Speculation has been rampant for weeks on whether Walker would finish his term regardless of how the presidential race played out. Insiders have also questioned whether Walker would be engaged in the 2017-19 budget, for example, and interested in dealing with the transportation fund after having a taste of the national spotlight.
And if he's assembling that next budget, some have speculated it could be as difficult as the one lawmakers finished in July because he would still want to sign a fiscally conservative document that would position him well in a GOP primary. That would mean no gas tax or fee hikes for the transportation fund, a source of friction with some Republican lawmakers.
Joint Finance Co-Chair John Nygren said he didn’t think tensions would linger between the guv and his caucus. Looking to the next budget, the Marinette Republican also didn’t expect a problem on things like the transportation fund, “if his intention is to solve the problem.”
“If the answer is no and continue down the road without addressing the issue, then there will be tension,” Nygren said. “My biggest frustration of the budget was we didn’t solve that issue.”
One Walker supporter had a simple answer to mending bridges with GOP lawmakers.
“They all need fundraisers, don’t they?” the supporter said. “Nothing says I’m sorry like money.”
The postmortem being written nationally on Walker has focused on his verbal stumbles. They became a particular problem after lackluster debate performances and dropping poll numbers prompted nervous donors to start calling for a staff shakeup.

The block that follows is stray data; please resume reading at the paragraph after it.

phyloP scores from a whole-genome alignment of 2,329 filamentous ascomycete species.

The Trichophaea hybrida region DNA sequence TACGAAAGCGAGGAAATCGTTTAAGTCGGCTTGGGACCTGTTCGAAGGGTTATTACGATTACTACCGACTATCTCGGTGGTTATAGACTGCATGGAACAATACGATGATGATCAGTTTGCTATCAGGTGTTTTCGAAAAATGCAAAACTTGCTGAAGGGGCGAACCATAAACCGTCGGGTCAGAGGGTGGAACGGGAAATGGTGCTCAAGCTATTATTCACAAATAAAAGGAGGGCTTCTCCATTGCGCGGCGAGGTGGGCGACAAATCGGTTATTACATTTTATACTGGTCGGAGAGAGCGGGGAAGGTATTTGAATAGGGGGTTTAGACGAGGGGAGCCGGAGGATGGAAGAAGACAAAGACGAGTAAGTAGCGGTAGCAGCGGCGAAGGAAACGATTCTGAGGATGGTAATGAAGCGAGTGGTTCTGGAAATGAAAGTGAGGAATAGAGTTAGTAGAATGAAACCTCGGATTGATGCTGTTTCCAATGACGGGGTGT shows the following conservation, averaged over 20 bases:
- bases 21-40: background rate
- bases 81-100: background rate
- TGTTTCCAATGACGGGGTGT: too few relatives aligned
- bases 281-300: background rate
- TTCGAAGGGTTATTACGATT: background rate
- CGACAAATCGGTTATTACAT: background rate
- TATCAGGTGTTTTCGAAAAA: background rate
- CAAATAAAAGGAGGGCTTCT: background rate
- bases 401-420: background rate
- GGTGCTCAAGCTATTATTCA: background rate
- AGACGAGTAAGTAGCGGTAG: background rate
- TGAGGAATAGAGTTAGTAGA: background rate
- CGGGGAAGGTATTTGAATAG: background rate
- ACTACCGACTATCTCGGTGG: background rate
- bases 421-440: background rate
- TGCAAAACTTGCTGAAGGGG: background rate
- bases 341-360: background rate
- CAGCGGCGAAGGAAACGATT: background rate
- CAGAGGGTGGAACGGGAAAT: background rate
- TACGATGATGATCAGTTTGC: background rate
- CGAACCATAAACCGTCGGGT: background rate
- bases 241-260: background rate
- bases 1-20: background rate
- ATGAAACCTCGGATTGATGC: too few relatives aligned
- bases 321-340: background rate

Minnesota media mogul Stanley Hubbard was one of Walker’s top donors and sometimes channeled messages to the guv through the media.
Hubbard said he called Walker on Friday to suggest he meet with some consultants to sharpen his presentation. He noted voters in Wisconsin came to know Walker personally because of his extensive travels in the state, and he connected with them. That came across in the TV reports he watched on Walker from the Twin Cities.
But Walker lacked star power on national TV and, like it or not, that’s something candidates need in this environment. Donald Trump has it, Hubbard said, Walker does not.
“I’d go to acting school and learn how to really perform,” Hubbard said. “That doesn’t mean you change what you say, just how you say it.”
Former Gov. Tommy Thompson noted he is likely the only person in Wisconsin who can relate to what Walker is now going through, dropping his own bid for the presidency in 2007 after money troubles and issues gaining traction in Iowa.
He had a simple piece of advice for Walker: “take two weeks off.”
Thompson said once Walker has time to get over the disappointment of dropping out of the race, he should re-introduce himself to Wisconsin by traveling the state extensively.
Beyond that, Thompson said Walker had any number of options ahead of him, whether it’s running for re-election in 2018, taking a stab at the U.S. Senate or finding something in the private sector. Thompson declined to say what Walker should do to have the best foundation for a possible second run at the presidency. Still, Thompson noted he ran at the wrong time after being out of office for seven years and should have mounted a bid in 1996 or 2000, when he would have been a stronger candidate.
“Scott Walker ran at the right time,” Thompson said. “He was at the top of his game. He had the highest publicity. He was the leader of the pack for a long time. How many people can get a chance to say when I announced, I was No. 1?"